Waymo’s Chrysler Pacifica Hybrid Approved as First Self-Driving Ride-Hailing Service

February 20th, 2018 by

Aventura CJDR Chrysler Google Waymo Approved

1-2-3-Finally! The Waymo self-driving Chrysler Pacifica has finally made it to the big leagues. For the first-time ever in America, a self-driving autonomous ride-hailing service has been approved. Having recently wrapped up its testing in Arizona, and last heard heading to Atlanta, the Arizona Department of Transportation approved Google Waymo of Alphabet Inc. with a permit to operate as a Transportation Network Company. The vehicles being used are the self-driving Chrysler Pacifica Hybrid models. What an amazing achievement. Who knew this would happen so soon? It’s 2018 baby, and there’s some big changes being made in the auto industry.

First Driverless Ride-Hailing Service

The first U.S. commercial ride-hailing service without human drivers has been approved, and it’s by the guys we love the most – Google. All Phoenix citizens need to do from now on is log into a smartphone app or website, schedule a pickup time and location, and a self-driving Chrysler Pacifica Hybrid will roll up to give them a ride. Man, do we feel bad for Uber and Lyft drivers. In the coming years, they’re going to get a throw back to the pizza boy days.

Of course, Google isn’t the only big boy on the lot. Companies like General Motors, and even Uber, are trying to challenge the giant with their own technology, being tested in many regions and clocking thousands of hours. The self-driving industry itself is quickly becoming worth hundreds of billions of dollars, and with enough funding, it may soon change the way people get around forever.

When we first left it, the Google Waymo self-driving fleet only had 600 units. Recently, the company claimed it has “thousands” of vehicles ready to take the leap, and when it comes to being a “network”, that’s about how many consumers a ride-hailing service is expected to reach. The company will of course limit how many units are used in the service at first. We can’t expect an entire city or highway full of driverless vehicles just yet, but they will be on the road, that much is sure.

The Google Waymo Project

We covered some major objectives, but here’s a little run-down of everything the Google Waymo project has accomplished since it began. It all started back in the summer of 2016 when Google’s auto company, Waymo, started working with Chrysler on a self-driving fleet of Chrysler Pacifica Hybrid models. Making the first autonomous car also a plug-in hybrid, or an alternative fuel source vehicle, definitely solidifies the futuristic feel of it all.

The first fleet consisted of 500 Waymo-modified Chrysler Pacifica Hybrids for a year of testing in urban areas and city streets. During this time, Google’s self-driving fleet improved in several categories. In 2016, over the course of 600,000 miles, the Google Waymo only needed a safety-driver to assist the vehicle a total of 124 times. Such human-driver interactions consist of “software glitches,” “unwanted maneuvers,” “perception discrepancies,” and “recklessly behaving road user.” In conjunction, safety-related interactions dropped to 0.2 per thousand miles, a total 50-percent decrease from 2015.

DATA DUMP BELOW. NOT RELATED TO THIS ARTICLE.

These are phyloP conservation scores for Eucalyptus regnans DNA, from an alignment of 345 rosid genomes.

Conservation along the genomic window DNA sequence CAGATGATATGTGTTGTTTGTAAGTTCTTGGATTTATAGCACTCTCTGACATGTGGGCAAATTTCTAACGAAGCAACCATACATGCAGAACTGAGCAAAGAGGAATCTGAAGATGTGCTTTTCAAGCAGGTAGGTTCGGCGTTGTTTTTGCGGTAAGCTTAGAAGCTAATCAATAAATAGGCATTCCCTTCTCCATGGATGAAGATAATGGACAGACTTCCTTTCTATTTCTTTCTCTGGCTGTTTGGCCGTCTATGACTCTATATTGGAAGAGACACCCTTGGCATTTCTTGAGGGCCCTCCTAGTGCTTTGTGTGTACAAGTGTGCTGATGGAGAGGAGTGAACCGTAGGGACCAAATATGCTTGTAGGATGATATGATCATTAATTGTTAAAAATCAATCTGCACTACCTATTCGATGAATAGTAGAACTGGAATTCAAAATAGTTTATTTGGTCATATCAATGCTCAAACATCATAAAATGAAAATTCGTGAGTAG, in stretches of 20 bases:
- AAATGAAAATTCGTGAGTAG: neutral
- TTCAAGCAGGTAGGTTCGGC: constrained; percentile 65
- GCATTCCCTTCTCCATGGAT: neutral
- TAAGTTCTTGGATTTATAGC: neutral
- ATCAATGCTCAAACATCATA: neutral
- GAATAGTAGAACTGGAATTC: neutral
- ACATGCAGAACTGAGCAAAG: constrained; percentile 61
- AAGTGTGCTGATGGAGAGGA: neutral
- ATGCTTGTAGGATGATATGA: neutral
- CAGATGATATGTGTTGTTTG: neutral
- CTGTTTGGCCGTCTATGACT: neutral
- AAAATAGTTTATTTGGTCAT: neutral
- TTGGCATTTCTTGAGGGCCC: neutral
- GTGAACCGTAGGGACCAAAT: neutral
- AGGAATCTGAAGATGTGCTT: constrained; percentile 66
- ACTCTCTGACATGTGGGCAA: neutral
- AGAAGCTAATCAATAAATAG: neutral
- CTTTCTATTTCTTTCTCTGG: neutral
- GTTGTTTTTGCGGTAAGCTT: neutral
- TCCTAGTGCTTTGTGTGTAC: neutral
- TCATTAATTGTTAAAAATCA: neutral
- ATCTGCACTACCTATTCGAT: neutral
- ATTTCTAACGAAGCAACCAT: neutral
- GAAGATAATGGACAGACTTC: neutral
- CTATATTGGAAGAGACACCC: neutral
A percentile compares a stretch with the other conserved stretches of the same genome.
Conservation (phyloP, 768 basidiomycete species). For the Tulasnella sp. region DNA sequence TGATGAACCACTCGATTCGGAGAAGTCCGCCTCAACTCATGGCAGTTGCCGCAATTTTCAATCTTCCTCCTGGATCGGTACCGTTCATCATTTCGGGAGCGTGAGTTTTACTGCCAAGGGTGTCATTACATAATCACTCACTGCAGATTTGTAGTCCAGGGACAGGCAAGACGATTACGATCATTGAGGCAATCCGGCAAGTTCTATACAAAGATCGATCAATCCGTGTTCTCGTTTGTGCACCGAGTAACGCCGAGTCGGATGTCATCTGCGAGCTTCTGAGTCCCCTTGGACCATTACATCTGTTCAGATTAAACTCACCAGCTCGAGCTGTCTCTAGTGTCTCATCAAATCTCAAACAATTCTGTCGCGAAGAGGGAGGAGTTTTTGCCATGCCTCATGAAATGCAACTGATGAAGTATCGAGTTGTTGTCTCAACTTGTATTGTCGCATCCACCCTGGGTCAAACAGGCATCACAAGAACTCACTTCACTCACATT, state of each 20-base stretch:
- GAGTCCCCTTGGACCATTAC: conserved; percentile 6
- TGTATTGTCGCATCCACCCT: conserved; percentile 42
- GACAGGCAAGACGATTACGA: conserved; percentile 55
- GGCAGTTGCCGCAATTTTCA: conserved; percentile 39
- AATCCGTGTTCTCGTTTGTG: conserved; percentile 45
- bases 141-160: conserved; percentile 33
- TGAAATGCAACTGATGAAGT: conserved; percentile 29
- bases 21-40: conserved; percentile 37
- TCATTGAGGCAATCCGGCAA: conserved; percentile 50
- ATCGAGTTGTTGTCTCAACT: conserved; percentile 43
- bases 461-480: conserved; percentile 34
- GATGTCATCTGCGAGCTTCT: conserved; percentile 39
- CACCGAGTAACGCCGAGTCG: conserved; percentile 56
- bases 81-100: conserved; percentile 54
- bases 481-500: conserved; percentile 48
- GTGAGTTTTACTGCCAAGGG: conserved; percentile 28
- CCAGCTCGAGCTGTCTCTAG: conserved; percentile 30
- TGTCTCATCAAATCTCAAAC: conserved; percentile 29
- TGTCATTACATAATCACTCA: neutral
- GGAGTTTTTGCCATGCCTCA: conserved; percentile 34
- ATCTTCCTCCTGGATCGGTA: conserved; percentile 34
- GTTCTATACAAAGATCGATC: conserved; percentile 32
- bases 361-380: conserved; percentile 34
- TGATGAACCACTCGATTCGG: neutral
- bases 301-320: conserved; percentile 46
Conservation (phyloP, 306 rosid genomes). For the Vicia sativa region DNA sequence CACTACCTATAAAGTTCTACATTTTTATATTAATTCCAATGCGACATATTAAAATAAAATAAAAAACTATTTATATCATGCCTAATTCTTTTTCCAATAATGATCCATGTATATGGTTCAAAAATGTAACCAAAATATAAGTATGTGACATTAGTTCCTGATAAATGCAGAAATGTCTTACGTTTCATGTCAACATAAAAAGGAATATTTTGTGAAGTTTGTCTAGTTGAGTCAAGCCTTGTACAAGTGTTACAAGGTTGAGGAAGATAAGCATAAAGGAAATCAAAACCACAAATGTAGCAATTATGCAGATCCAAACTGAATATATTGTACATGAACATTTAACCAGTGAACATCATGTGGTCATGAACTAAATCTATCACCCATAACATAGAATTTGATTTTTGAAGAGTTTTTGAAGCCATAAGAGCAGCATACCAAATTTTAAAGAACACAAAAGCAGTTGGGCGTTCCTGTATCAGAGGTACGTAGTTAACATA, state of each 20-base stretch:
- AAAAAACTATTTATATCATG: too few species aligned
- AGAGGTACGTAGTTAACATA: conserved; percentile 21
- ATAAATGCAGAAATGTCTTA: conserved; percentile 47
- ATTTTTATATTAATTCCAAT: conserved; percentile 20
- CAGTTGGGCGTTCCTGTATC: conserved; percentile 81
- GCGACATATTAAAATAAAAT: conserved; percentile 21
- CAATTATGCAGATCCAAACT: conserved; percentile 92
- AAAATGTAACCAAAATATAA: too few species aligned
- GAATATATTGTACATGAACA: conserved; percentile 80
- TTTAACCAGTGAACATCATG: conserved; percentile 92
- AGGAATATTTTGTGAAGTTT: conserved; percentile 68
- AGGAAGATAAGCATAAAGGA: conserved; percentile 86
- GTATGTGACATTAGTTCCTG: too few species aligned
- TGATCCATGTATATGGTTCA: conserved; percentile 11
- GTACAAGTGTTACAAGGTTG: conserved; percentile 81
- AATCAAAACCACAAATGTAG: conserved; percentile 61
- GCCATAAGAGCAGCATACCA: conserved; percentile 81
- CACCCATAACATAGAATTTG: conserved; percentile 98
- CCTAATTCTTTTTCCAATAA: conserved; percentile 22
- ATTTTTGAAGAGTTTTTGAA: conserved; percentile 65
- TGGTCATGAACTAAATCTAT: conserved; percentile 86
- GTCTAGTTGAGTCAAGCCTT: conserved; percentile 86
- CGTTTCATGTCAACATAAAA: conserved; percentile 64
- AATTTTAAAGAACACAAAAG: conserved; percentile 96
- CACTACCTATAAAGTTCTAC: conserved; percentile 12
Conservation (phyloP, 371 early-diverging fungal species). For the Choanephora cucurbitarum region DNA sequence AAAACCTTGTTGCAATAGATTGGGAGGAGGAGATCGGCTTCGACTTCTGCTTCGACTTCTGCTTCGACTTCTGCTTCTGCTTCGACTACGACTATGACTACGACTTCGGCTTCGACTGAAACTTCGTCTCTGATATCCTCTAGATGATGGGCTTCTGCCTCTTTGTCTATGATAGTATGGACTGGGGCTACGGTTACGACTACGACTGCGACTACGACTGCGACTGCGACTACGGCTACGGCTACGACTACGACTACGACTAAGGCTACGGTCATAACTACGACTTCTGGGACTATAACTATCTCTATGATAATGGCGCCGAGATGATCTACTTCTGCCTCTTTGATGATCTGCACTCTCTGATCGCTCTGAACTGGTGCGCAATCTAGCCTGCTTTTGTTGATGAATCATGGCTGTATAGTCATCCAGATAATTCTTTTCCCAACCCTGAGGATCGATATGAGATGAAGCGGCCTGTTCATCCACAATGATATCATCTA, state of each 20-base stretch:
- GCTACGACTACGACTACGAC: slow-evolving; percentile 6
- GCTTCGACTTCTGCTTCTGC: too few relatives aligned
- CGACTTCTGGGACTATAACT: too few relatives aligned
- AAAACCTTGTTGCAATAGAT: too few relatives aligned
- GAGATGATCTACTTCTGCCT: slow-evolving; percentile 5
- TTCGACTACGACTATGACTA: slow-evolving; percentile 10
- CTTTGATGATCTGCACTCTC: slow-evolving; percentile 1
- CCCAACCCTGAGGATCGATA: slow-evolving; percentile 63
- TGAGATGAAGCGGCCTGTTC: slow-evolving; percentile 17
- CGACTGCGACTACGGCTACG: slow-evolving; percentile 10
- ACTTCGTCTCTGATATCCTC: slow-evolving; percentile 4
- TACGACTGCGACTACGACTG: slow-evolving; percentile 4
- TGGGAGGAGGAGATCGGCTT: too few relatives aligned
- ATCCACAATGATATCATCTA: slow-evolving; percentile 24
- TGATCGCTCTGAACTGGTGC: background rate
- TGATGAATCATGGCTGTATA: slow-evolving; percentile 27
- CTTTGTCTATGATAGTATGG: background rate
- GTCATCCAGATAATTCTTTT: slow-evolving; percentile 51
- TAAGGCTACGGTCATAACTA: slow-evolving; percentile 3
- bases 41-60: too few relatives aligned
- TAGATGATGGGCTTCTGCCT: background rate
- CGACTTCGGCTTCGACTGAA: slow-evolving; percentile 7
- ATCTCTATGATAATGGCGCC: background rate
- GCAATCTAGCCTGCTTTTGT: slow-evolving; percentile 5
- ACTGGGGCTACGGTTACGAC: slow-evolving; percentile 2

Two final tests gave the Google Waymo Chrysler Pacifica fleet what it needed to get to where it is today. Self-driving vehicles like the Waymo had a large goal on their list that would truly prove if they were ready for the real world. Countless miles in testing mean nothing if a self-driving autonomous vehicle can’t: recognize toll plazas, navigate a tunnel (GPS trouble), or cross a border. So, in August 2017, the self-driving Chrysler Pacifica showed up at the Detroit-Windsor Tunnel, an underwater tunnel that connected Detroit, Michigan, U.S. with Windsor, Ontario, Canada.

Following that test, an “Early Rider” Google Waymo program started up in Phoenix, Arizona. This program allowed volunteers to play a part in the Waymo program by riding in modified Chrysler Pacifica hybrid minivans integrated with Waymo autonomous technology. Now with 600 units in total, testing began in a small area and soon spread to sections of five separate cities around Phoenix. The final testing phase for early riders covered an area of 100 square miles.

After the successful testing in Phoenix, the Google Waymo project headed for testing in Atlanta, Georgia. We’re still waiting to hear how it did, but clearly the people of Phoenix were won over, because Google is officially a ride-hailing service in Arizona. Pretty neat.

The real question is, can the Google Waymo self-driving system handle the local drivers here in Miami and South Florida? If the self-driving fleet heads to South Florida and passes that test, they may as well skip the next 45 states of the testing phase. If the Google Waymo can drive through Miami, it can drive anywhere. What do you think? A new age of driving is upon us. Talk about it on Aventura CJDR social media.

Photo Source/Copyright: Adage.com
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